“It’s been a lot just having that connection to Kelsey, to somebody who’s done all three levels that you want to do, and having that advice,” Cunningham said. “She kind of puts things into perspective. And helps us understand why things are happening a certain way and why things are the way they are. And in seeing that she was so successful in college, following her advice is not a crazy thing to do.”
The relationships with past Torreys will help for a long time to come, but perhaps the most helpful relationship right now is the one Cunningham and Williams have with each other. The two years they played together makes them comfortable together on the court, but that’s not necessarily the most important thing right now. Their shared experience off the court could be the big difference maker.
“Just being able to come in with somebody who’s going through the same things as you and we’re both kind of figuring it out at the same time,” Cunningham said. “And, yeah, our relationship from high school like us being best friends and everything…kind of takes a load off on one another, like trying to talk to somebody who gets what you’re going through.”
As soon as Cunningham signed with Arizona and Barnes was able to talk about the 6-foot-4 post player, the Wildcats’ head coach began praising Cunningham’s comfort with her role. The first thing Barnes mentioned about the freshman is her physicality.
“I’m telling you Breya is the only person in America that wants to be a post,” Barnes said. “[A]ll the other fives, they want to be fours, threes. And all the threes want to be twos or ones, and all the fours want to be a three or a four. She wants to be a five. And so, I think that’s what makes her special, unique and she loves it. She loves the physicalness inside and she’s tough. So, it’s exciting.”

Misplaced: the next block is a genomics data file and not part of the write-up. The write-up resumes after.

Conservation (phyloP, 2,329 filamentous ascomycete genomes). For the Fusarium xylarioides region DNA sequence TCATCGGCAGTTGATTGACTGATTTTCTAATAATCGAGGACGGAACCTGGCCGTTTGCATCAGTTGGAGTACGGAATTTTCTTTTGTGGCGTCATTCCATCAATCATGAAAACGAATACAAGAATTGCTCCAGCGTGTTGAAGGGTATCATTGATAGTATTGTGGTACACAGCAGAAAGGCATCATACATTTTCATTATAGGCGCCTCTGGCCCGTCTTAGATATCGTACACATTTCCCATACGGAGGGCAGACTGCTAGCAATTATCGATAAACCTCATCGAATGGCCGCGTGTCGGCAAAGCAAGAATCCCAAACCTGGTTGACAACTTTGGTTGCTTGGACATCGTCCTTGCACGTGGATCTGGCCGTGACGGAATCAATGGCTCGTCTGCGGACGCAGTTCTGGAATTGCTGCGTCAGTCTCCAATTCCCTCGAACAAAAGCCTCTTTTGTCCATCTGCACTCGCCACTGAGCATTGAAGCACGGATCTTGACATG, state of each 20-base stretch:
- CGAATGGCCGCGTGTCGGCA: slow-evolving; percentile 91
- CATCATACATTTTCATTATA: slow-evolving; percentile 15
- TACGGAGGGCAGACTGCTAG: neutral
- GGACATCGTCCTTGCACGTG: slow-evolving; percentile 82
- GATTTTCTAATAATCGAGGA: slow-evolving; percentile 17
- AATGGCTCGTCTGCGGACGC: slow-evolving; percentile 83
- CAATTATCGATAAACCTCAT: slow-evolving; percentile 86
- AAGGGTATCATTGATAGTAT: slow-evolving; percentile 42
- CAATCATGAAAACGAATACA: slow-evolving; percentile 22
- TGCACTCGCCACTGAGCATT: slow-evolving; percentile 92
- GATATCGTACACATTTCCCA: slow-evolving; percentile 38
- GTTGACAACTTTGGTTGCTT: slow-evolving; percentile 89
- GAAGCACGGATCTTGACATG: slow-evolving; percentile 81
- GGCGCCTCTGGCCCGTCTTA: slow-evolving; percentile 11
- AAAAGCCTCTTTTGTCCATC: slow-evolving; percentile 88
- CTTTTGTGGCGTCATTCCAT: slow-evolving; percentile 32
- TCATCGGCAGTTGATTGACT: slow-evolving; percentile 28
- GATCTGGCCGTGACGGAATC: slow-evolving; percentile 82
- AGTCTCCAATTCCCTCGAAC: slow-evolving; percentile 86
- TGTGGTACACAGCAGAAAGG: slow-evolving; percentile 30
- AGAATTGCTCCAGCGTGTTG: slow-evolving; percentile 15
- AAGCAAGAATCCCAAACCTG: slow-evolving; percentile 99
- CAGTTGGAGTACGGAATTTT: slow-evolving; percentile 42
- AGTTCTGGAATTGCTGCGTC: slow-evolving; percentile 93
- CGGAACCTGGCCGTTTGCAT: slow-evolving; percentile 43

Cunningham said she got comfortable with the position early on.
“It’s the first position and only position I’ve learned,” she said. “I’ve always been the biggest on the team. So, it’s always the spot that I’ve been put at.”
While Cunningham is a true five, Williams might be the first true point guard that Barnes has had since she started her head coaching career. In the past, her starting lead guard tended to be a combo guard. Aari McDonald and Shaina Pellington both led the Wildcats in scoring as the starting lead guard; McDonald was the better scorer while Pellington had superior assist and assist-to-turnover numbers. Neither was a prototypical point guard. Williams could finally give Arizona someone who looks to the teammate first.
“Jada is a true point guard, a leader,” Barnes said. “She’s learning how to be a leader in college, and she already has those those qualities. She can shoot it. She’s tough. She’s competitive.”
The most important thing Barnes will want from her lead guard is strong defense. Like all freshmen, that will be something that Williams needs to work on, but she thinks she has what it takes to become the kind of defender her head coach wants. It just takes mental commitment.
“Be confident in my defense,” Williams said. “My defense can be really good, I think. Just embracing the struggle is really important here. If you are scared coming in, it’s gonna hurt you. But if you’re willing to learn, willing to put yourself out there and soak up everything you need, you’ll be just fine.”
Soaking up everything they need is going to be vital for this young group. There aren’t a lot of returners to hide behind this season. If they can soak up what they need from both the coaches and the handful of veterans the Wildcats have, they all should be just fine.